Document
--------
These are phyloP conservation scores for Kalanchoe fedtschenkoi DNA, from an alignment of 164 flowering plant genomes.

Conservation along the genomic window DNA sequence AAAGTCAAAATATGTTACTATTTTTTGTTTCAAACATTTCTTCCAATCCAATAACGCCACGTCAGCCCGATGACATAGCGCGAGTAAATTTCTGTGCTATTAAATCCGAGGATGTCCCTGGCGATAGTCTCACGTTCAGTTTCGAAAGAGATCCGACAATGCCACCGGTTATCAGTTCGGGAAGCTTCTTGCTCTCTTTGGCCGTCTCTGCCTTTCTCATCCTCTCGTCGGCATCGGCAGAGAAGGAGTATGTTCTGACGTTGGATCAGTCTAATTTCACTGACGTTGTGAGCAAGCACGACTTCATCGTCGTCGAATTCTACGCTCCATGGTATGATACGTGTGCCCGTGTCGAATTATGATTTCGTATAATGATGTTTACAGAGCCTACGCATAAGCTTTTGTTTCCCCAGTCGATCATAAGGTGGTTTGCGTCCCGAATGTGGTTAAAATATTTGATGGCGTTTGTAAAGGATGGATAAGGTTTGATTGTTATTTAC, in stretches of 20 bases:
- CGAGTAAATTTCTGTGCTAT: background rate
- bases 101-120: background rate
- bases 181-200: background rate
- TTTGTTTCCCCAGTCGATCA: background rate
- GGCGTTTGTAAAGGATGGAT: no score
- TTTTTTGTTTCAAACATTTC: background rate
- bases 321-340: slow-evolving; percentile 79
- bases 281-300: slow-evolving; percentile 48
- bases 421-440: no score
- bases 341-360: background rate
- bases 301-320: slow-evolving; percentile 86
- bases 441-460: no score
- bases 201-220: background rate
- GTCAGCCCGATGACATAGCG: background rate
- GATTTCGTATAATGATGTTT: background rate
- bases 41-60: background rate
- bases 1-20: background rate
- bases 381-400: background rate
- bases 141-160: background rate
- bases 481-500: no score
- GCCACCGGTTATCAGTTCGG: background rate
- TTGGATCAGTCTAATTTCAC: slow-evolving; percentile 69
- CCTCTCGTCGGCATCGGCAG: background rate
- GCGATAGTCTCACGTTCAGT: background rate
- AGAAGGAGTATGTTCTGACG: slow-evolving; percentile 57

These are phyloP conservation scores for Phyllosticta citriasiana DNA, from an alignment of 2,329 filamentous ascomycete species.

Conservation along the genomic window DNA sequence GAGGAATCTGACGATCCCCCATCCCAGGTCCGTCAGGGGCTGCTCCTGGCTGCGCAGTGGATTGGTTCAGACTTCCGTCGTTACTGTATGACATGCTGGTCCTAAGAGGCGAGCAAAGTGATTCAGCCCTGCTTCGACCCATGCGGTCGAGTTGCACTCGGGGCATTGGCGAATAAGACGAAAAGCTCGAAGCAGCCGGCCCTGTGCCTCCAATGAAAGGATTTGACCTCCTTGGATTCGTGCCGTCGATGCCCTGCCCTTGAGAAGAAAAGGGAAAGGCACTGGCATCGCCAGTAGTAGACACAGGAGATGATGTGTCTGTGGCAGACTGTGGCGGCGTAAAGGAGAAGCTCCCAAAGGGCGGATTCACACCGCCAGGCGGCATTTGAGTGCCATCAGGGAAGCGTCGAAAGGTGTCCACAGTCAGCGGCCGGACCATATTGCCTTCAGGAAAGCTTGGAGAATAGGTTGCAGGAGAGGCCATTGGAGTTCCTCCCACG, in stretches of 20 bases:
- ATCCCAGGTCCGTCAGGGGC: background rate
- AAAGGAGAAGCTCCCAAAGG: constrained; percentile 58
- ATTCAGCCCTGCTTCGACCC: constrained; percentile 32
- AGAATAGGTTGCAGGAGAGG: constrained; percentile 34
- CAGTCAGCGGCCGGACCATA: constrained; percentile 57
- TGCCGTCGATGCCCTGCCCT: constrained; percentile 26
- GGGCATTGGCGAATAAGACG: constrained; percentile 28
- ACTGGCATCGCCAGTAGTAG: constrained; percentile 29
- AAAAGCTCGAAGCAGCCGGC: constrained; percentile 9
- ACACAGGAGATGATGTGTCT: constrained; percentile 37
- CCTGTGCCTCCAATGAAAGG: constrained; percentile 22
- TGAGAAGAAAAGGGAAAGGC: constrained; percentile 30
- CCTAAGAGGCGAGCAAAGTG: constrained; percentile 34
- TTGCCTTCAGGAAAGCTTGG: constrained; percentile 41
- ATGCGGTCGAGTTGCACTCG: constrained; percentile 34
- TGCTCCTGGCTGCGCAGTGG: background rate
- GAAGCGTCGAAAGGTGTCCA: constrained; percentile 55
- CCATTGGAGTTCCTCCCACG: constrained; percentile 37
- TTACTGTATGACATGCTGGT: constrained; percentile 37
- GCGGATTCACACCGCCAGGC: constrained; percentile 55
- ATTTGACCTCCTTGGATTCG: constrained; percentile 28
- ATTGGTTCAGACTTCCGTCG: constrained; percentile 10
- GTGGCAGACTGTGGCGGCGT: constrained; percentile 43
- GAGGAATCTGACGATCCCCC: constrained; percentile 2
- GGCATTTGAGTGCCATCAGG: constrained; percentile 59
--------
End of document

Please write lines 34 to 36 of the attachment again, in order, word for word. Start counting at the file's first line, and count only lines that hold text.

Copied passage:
- CAGTCAGCGGCCGGACCATA: constrained; percentile 57
- TGCCGTCGATGCCCTGCCCT: constrained; percentile 26
- GGGCATTGGCGAATAAGACG: constrained; percentile 28